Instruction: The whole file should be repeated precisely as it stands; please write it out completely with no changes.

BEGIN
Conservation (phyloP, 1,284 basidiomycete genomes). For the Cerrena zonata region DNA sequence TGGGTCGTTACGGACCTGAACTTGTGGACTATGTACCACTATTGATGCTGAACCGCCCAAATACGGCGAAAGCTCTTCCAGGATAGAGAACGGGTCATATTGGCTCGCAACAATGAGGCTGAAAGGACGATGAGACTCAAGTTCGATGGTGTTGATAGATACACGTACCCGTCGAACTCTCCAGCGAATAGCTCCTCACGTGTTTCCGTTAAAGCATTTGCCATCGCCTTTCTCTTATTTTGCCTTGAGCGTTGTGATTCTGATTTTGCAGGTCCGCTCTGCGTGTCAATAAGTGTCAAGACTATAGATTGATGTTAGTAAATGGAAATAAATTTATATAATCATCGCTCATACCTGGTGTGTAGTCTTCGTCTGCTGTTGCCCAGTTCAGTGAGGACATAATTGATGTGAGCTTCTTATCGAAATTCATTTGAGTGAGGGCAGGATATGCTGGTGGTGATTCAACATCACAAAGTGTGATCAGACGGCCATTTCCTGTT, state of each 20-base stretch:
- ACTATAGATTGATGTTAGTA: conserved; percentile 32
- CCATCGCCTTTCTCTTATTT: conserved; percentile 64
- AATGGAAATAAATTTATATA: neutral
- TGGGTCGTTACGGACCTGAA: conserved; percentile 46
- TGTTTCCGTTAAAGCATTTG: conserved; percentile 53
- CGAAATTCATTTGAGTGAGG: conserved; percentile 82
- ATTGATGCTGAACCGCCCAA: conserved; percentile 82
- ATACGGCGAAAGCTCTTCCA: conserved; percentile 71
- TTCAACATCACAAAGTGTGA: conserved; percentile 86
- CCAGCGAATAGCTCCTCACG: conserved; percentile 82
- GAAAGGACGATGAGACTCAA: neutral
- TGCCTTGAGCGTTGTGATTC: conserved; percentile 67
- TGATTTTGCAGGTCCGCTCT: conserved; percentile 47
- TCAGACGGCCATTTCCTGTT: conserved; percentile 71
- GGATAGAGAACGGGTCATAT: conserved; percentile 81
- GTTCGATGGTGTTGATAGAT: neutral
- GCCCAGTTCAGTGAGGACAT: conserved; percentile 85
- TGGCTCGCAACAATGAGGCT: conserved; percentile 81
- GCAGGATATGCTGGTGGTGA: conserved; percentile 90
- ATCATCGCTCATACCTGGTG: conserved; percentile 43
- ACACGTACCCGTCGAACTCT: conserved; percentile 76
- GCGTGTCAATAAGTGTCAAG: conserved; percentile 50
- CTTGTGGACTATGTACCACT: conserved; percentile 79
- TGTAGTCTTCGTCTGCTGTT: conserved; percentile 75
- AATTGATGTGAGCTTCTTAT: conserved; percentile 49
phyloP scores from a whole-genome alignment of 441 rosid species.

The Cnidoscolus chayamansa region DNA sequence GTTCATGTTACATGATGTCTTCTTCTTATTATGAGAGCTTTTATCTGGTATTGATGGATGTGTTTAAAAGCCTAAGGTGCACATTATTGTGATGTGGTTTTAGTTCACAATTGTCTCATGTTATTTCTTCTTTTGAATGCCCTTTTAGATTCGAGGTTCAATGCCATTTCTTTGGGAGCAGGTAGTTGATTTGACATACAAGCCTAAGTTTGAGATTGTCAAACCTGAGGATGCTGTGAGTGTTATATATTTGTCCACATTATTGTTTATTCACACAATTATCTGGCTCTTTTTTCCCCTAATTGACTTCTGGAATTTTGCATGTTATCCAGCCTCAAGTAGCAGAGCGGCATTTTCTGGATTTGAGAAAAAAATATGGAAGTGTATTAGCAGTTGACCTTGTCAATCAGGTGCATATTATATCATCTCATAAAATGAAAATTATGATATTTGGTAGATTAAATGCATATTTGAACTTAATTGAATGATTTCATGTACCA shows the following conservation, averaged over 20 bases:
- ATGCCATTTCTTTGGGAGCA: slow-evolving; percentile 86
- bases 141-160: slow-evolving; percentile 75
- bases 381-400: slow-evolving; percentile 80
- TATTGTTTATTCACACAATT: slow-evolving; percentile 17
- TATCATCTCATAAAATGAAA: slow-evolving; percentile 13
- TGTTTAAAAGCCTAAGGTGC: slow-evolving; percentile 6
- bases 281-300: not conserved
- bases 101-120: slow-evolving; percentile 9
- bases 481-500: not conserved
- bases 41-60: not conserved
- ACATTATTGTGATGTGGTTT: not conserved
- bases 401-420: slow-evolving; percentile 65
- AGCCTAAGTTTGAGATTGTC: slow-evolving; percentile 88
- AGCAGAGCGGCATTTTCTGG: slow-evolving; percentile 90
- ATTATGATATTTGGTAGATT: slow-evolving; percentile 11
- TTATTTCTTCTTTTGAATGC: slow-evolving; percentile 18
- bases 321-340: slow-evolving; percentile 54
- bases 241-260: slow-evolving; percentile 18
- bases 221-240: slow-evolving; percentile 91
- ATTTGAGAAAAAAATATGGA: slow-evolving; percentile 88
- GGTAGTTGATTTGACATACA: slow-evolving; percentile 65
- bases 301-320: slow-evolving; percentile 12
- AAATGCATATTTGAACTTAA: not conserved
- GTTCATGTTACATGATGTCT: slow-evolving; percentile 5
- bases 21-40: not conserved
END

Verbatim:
Conservation (phyloP, 1,284 basidiomycete genomes). For the Cerrena zonata region DNA sequence TGGGTCGTTACGGACCTGAACTTGTGGACTATGTACCACTATTGATGCTGAACCGCCCAAATACGGCGAAAGCTCTTCCAGGATAGAGAACGGGTCATATTGGCTCGCAACAATGAGGCTGAAAGGACGATGAGACTCAAGTTCGATGGTGTTGATAGATACACGTACCCGTCGAACTCTCCAGCGAATAGCTCCTCACGTGTTTCCGTTAAAGCATTTGCCATCGCCTTTCTCTTATTTTGCCTTGAGCGTTGTGATTCTGATTTTGCAGGTCCGCTCTGCGTGTCAATAAGTGTCAAGACTATAGATTGATGTTAGTAAATGGAAATAAATTTATATAATCATCGCTCATACCTGGTGTGTAGTCTTCGTCTGCTGTTGCCCAGTTCAGTGAGGACATAATTGATGTGAGCTTCTTATCGAAATTCATTTGAGTGAGGGCAGGATATGCTGGTGGTGATTCAACATCACAAAGTGTGATCAGACGGCCATTTCCTGTT, state of each 20-base stretch:
- ACTATAGATTGATGTTAGTA: conserved; percentile 32
- CCATCGCCTTTCTCTTATTT: conserved; percentile 64
- AATGGAAATAAATTTATATA: neutral
- TGGGTCGTTACGGACCTGAA: conserved; percentile 46
- TGTTTCCGTTAAAGCATTTG: conserved; percentile 53
- CGAAATTCATTTGAGTGAGG: conserved; percentile 82
- ATTGATGCTGAACCGCCCAA: conserved; percentile 82
- ATACGGCGAAAGCTCTTCCA: conserved; percentile 71
- TTCAACATCACAAAGTGTGA: conserved; percentile 86
- CCAGCGAATAGCTCCTCACG: conserved; percentile 82
- GAAAGGACGATGAGACTCAA: neutral
- TGCCTTGAGCGTTGTGATTC: conserved; percentile 67
- TGATTTTGCAGGTCCGCTCT: conserved; percentile 47
- TCAGACGGCCATTTCCTGTT: conserved; percentile 71
- GGATAGAGAACGGGTCATAT: conserved; percentile 81
- GTTCGATGGTGTTGATAGAT: neutral
- GCCCAGTTCAGTGAGGACAT: conserved; percentile 85
- TGGCTCGCAACAATGAGGCT: conserved; percentile 81
- GCAGGATATGCTGGTGGTGA: conserved; percentile 90
- ATCATCGCTCATACCTGGTG: conserved; percentile 43
- ACACGTACCCGTCGAACTCT: conserved; percentile 76
- GCGTGTCAATAAGTGTCAAG: conserved; percentile 50
- CTTGTGGACTATGTACCACT: conserved; percentile 79
- TGTAGTCTTCGTCTGCTGTT: conserved; percentile 75
- AATTGATGTGAGCTTCTTAT: conserved; percentile 49
phyloP scores from a whole-genome alignment of 441 rosid species.

The Cnidoscolus chayamansa region DNA sequence GTTCATGTTACATGATGTCTTCTTCTTATTATGAGAGCTTTTATCTGGTATTGATGGATGTGTTTAAAAGCCTAAGGTGCACATTATTGTGATGTGGTTTTAGTTCACAATTGTCTCATGTTATTTCTTCTTTTGAATGCCCTTTTAGATTCGAGGTTCAATGCCATTTCTTTGGGAGCAGGTAGTTGATTTGACATACAAGCCTAAGTTTGAGATTGTCAAACCTGAGGATGCTGTGAGTGTTATATATTTGTCCACATTATTGTTTATTCACACAATTATCTGGCTCTTTTTTCCCCTAATTGACTTCTGGAATTTTGCATGTTATCCAGCCTCAAGTAGCAGAGCGGCATTTTCTGGATTTGAGAAAAAAATATGGAAGTGTATTAGCAGTTGACCTTGTCAATCAGGTGCATATTATATCATCTCATAAAATGAAAATTATGATATTTGGTAGATTAAATGCATATTTGAACTTAATTGAATGATTTCATGTACCA shows the following conservation, averaged over 20 bases:
- ATGCCATTTCTTTGGGAGCA: slow-evolving; percentile 86
- bases 141-160: slow-evolving; percentile 75
- bases 381-400: slow-evolving; percentile 80
- TATTGTTTATTCACACAATT: slow-evolving; percentile 17
- TATCATCTCATAAAATGAAA: slow-evolving; percentile 13
- TGTTTAAAAGCCTAAGGTGC: slow-evolving; percentile 6
- bases 281-300: not conserved
- bases 101-120: slow-evolving; percentile 9
- bases 481-500: not conserved
- bases 41-60: not conserved
- ACATTATTGTGATGTGGTTT: not conserved
- bases 401-420: slow-evolving; percentile 65
- AGCCTAAGTTTGAGATTGTC: slow-evolving; percentile 88
- AGCAGAGCGGCATTTTCTGG: slow-evolving; percentile 90
- ATTATGATATTTGGTAGATT: slow-evolving; percentile 11
- TTATTTCTTCTTTTGAATGC: slow-evolving; percentile 18
- bases 321-340: slow-evolving; percentile 54
- bases 241-260: slow-evolving; percentile 18
- bases 221-240: slow-evolving; percentile 91
- ATTTGAGAAAAAAATATGGA: slow-evolving; percentile 88
- GGTAGTTGATTTGACATACA: slow-evolving; percentile 65
- bases 301-320: slow-evolving; percentile 12
- AAATGCATATTTGAACTTAA: not conserved
- GTTCATGTTACATGATGTCT: slow-evolving; percentile 5
- bases 21-40: not conserved